Like so many nightmare scenarios in modern life, Central Intelligence begins with a Facebook friend request. In high school, Calvin Joyner (Kevin Hart) was voted Most Likely to Succeed. He did not; the day before his 20-year reunion, he’s a low-level accountant. Too embarrassed and frustrated by the way his life has turned out (despite his relatively happy marriage to his high-school girlfriend Maggie, played by Danielle Nicolet), he’s decided to skip the reunion. That’s when the friend request arrives, from someone named Bob Stone. Calvin doesn’t know any Bob Stones, but he reluctantly accepts the friend request anyway. It turns out Bob Stone is actually Robert Weirdicht (say it out loud), who was involved in a horrific bullying incident back in high school.
HBO’s The Wire famously shifted focus to different corners of Baltimore between seasons, but did you know creator David Simon based the series on his real-life time as a police reporter? Or that many real public officials and criminals actually played themselves? Get ready to hit them corners, as the 37th episode of ‘You Think You Know TV?’ goes all in the game for HBO’s The Wire!
If that headline didn’t clue you in, then you should know that this is a trailer for Don Verdean, a new absurd religious satire from the guys who brought you Napoleon Dynamite (and some other movies that weren’t as well-liked) — not a trailer for a new religious movie. Although I’d pay handsomely to watch Danny McBride and Sam Rockwell play it straight in a faith-based drama.
With Bridge of Spies, Steven Spielberg continues the project he started with Lincoln: Using history to illuminate his vision of modern American values. But where Lincoln was about a “great man,” Bridge of Spies is about an ordinary one — an insurance lawyer from Brooklyn named James B. Donovan. In the late 1950s, Donovan was chosen by his peers to represent a captured Soviet spy, Rudolf Abel. But while most of Donovan’s colleagues (and even the presiding judge on the case) want him involved purely to give Abel’s trial the appearance of due process, Donovan actually mounts a rigorous defense of his client, at considerable risk to his reputation and even his personal safety.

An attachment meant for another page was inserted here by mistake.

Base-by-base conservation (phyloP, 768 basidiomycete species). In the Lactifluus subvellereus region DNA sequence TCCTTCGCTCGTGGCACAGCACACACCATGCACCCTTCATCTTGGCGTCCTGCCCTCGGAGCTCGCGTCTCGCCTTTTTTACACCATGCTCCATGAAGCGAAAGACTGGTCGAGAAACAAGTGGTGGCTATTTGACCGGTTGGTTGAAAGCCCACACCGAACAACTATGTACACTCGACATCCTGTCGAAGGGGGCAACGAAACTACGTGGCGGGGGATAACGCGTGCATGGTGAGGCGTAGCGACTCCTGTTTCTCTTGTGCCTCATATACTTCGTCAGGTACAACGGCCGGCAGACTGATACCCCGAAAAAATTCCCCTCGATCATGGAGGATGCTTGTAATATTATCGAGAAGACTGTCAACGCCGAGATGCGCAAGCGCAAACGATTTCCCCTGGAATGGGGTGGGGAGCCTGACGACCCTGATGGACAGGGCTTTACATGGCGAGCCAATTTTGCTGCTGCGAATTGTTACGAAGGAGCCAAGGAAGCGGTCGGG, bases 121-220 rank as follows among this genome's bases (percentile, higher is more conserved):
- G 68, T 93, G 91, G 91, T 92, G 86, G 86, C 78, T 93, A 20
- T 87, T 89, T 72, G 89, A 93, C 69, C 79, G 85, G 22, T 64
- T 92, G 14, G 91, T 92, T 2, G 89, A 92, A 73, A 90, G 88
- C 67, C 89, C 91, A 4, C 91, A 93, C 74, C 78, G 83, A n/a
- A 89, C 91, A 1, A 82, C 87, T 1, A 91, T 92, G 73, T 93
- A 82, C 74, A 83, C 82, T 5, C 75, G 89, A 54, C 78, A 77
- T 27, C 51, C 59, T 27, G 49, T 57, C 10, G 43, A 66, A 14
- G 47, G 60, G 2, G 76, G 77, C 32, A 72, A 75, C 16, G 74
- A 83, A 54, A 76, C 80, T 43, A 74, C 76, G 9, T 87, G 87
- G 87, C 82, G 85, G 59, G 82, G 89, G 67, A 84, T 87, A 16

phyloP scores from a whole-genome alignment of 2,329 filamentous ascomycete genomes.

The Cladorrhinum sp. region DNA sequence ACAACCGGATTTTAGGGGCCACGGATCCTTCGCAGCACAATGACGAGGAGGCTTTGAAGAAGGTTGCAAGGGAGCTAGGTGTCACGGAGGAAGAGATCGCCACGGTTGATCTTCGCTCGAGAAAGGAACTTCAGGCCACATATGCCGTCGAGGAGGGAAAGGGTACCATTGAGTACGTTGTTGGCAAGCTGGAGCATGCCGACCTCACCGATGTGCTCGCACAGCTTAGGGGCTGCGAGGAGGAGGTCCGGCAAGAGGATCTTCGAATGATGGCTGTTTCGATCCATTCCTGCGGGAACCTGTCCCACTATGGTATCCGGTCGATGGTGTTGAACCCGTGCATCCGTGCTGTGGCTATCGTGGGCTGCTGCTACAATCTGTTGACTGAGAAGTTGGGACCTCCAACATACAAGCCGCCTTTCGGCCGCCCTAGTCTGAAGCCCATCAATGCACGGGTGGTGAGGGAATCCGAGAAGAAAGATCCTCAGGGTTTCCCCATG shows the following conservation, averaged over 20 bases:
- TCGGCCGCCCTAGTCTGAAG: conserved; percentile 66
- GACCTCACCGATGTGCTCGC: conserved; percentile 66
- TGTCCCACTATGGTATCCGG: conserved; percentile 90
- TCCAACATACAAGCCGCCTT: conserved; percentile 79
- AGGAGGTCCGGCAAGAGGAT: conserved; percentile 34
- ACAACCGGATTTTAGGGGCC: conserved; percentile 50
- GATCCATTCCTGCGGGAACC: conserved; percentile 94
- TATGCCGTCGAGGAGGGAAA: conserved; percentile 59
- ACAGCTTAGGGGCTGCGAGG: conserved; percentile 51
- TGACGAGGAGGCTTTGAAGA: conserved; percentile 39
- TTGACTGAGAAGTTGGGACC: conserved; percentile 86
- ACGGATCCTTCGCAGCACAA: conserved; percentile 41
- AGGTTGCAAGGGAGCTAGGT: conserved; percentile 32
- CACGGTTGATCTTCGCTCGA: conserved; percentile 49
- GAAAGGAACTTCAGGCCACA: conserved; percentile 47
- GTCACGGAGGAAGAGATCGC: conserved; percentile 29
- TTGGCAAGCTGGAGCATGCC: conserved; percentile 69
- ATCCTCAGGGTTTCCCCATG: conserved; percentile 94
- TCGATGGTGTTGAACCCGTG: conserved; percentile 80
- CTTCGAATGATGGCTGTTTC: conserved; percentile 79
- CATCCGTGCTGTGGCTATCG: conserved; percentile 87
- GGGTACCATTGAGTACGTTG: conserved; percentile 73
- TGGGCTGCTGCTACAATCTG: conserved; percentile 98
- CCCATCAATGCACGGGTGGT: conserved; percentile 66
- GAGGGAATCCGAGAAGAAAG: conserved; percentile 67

When Tom Hanks and Steven Spielberg last made a war film, they produced Saving Private Ryan, which was nominated for 11 Academy Awards, and features what’s widely considered one of the greatest battle scenes ever captured on film. They’ve worked together since, including on Catch Me If You Can, one of the best movies of either man’s career, but Bridge of Spies might be considered a kind of spiritual sequel to Ryan. That was Hanks and Spielberg’s World War II picture. This is their Cold War one.
When I met Ryan at a brand new Midtown Manhattan hotel, I explained this is the second time we had met (I always assume that no one ever remembers me) and, well, the memories of our last time together came back -- an interview that involved a misunderstanding over the phrase “America’s scorn.” (I had meant the scorn she might receive because her character from ‘The Office,’ Holly, was taking Michael Scott away; she thought I meant some sort of new project titled ‘America’s Scorn.') The last time I spoke to Ryan,'15 Awesome Minutes with Awesomely Awesome Amy Ryan.’ Well, here are 19 more…
The new 'Birdman' trailer only confirms what we thought after the first preview from a few months ago: this is going to be one of the strangest movies of 2014 and we can't wait to see it. Not only does it feature the great Michael Keaton once again playing a leading role, it finds director Alejandro Iñárritu trying something completely different after building his career on the backs of some of th
Fox Searchlight released the first 'Birdman' trailer, featuring Michael Keaton as a washed-up actor known mainly for portraying a superhero, and it is one helluva of a preview. Evocative and dark, funny and strange, the footage has done what all trailers set out to do: it took something we didn't care about and made us desperate to see it.